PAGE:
LRC Public Information

Many Kentucky lawmakers are probably a bit worn out after another late night session in Frankfort Wednesday. It's become a tradition for state legislators to work a long day right before the end of the session break.

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The Kentucky General Assembly adjourned late Wednesday night for a week and a half while Gov. Steve Beshear considers vetoes—and no bill addressing the state’s rising heroin problems had been passed.


The clock is ticking on legislation to address Kentucky’s heroin problem.

With the days waning in the legislative session, both the state House and Senate have passed their own versions of a heroin bill. A final version — which defines sentencing guidelines for drug traffickers, treatment options and whether a needle exchange will be included — has yet to be nailed down.

LRC Public Information

The state Senate’s first public discussion of the House’s heroin bill on Wednesday highlighted the differences between the two chambers as they seek to address a surge in addiction throughout Kentucky.

The House bill focuses on treatment and enforcement that distinguishes between peddlers, mid-level traffickers and aggravated traffickers.

Eric Molina, Wikimedia Commons

Several Kentucky legislators on Friday spoke against a provision in the House’s heroin bill that would allow local health districts to start needle exchanges—but the chamber unanimously passed the bill.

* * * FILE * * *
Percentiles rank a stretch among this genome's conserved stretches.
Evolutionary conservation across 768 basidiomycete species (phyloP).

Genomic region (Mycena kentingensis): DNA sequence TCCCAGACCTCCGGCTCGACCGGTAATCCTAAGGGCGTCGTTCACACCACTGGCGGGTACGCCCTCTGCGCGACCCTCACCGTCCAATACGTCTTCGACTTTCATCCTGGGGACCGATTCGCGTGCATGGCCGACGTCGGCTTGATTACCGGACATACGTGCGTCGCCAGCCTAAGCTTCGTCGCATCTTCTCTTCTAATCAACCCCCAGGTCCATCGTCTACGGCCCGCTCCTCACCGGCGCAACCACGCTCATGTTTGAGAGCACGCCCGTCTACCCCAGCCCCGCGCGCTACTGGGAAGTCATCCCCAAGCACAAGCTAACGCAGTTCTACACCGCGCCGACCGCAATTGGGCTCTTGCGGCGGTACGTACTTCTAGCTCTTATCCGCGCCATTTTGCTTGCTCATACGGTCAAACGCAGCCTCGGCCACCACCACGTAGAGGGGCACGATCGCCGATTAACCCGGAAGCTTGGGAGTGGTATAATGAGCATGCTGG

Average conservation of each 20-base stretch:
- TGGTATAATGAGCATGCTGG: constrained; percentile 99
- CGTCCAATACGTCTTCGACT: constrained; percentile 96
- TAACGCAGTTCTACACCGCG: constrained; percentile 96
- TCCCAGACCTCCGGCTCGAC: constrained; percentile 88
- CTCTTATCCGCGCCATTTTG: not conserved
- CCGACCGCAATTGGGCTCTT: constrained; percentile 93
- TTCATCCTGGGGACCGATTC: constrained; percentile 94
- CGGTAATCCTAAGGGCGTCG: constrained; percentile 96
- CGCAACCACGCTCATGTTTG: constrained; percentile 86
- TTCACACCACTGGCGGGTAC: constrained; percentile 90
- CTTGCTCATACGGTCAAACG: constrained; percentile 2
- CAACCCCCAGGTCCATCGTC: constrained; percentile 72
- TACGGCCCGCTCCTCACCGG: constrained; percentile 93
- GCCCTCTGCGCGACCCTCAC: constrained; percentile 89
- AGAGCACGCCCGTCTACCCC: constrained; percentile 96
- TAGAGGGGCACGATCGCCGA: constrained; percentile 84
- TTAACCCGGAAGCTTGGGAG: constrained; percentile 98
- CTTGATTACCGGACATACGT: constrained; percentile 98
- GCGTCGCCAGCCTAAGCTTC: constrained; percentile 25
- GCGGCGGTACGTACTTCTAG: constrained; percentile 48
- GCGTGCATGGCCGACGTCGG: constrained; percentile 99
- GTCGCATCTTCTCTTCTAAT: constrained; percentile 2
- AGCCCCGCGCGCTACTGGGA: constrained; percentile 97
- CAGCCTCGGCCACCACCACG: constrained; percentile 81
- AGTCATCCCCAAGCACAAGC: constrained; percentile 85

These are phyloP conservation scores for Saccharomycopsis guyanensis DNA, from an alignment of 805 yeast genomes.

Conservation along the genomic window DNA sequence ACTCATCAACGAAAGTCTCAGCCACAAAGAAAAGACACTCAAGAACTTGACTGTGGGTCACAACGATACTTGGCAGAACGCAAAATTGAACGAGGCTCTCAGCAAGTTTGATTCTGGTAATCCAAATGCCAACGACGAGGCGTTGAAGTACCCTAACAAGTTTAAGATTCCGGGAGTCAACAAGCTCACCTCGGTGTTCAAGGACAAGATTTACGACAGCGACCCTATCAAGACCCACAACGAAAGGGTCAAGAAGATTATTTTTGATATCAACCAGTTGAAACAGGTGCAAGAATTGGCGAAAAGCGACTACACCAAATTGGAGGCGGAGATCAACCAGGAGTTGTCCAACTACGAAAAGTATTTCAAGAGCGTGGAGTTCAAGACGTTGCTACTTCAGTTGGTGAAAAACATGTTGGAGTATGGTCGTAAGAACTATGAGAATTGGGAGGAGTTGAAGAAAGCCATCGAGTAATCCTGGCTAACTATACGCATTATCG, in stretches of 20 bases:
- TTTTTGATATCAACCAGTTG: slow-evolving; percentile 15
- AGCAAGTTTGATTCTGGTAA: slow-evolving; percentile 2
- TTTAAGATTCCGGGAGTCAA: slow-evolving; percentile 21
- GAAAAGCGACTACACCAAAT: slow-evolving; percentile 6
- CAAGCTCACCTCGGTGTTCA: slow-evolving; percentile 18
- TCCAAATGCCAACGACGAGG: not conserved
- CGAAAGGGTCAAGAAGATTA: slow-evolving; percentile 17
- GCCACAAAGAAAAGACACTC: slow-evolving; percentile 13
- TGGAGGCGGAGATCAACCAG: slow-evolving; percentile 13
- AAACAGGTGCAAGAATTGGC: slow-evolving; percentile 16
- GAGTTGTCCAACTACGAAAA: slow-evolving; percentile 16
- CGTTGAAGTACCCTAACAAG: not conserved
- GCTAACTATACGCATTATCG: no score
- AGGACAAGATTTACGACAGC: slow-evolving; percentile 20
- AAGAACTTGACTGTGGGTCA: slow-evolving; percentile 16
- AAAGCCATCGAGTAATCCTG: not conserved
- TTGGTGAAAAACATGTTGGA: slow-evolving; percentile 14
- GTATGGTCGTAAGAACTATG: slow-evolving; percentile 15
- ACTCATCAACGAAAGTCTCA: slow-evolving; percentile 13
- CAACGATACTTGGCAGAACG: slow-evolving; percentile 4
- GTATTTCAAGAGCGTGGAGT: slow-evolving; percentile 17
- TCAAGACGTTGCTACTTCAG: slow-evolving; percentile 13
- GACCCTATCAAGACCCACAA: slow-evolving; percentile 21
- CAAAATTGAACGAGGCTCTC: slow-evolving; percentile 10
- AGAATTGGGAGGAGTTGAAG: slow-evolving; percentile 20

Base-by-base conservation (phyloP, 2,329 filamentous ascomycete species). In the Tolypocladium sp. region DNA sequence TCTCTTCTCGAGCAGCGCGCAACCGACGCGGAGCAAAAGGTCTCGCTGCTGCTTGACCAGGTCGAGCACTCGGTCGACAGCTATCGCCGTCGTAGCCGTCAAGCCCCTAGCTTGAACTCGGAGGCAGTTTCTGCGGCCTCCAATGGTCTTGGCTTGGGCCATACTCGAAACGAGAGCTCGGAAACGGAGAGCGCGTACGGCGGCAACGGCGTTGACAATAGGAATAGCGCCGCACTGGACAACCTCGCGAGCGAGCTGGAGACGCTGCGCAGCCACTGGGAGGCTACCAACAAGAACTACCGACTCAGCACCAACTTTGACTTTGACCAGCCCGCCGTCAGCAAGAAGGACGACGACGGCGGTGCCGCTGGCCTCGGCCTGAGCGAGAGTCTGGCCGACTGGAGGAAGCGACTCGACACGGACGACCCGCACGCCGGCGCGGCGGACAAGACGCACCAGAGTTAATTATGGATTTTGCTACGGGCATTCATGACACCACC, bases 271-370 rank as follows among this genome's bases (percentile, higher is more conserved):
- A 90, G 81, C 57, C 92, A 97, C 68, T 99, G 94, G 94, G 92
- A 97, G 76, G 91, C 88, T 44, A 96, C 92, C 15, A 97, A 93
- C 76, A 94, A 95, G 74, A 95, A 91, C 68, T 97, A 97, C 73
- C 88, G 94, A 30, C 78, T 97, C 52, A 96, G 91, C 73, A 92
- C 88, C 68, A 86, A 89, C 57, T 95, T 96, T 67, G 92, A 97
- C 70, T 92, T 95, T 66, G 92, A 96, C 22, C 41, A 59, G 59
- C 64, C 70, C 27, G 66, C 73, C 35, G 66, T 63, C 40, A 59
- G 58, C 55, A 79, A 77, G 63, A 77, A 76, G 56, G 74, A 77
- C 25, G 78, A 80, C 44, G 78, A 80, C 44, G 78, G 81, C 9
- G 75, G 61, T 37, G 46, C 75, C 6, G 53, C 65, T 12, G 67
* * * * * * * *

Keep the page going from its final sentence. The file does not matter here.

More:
Update 6:59 p.m.: Needle Program Possible Issue

Kentucky Senate President Robert Stivers said Monday it’s unlikely that the state Senate would allow a provision to allow needle exchanges in a final version of the heroin bill.

“I think they would have a very difficult time in the Senate,” said Stivers, a Republican from Manchester.


Leaders of both houses of the Kentucky general assembly remain committed to passage of legislation to address heroin problems. 

House Speaker Greg Stumbo and Senate President Robert Stivers appeared Thursday on WEKU's Eastern Standard program. Both men are confident that a heroin bill will be passed this session.

Stu Johnson / KPR News

In a rare vote for the first week of a short legislative session, a Senate Judiciary committee has unanimously adopted a measure aimed at tackling Kentucky's heroin problems.  The bill calls for increased treatment in jails, tougher sentences for traffickers, and wider distribution of a drug designed to reverse the effects of an overdose. 

Jessica Tomlin lost a sister to heroin.  She says increased treatment is a priority.

FRANKFORT — In his final State of the Commonwealth address, Gov. Steve Beshear celebrated many of his major policy accomplishments during his tenure and called on lawmakers to continue moving the 2015 session toward job-creation initiatives.

The over-riding theme of Wednesday evening’s address was Beshear’s advocacy for workforce development in Kentucky, and the four ways he says he’s strengthened it: early childhood development, education reform, affordable healthcare, and low taxes.

Eric Molina, Wikimedia Commons

One of the most pressing issues before state lawmakers in 2015 relates to heroin addiction.

In the last few years, drug overdose deaths have been a priority concern in many Kentucky cities and increasingly in rural communities.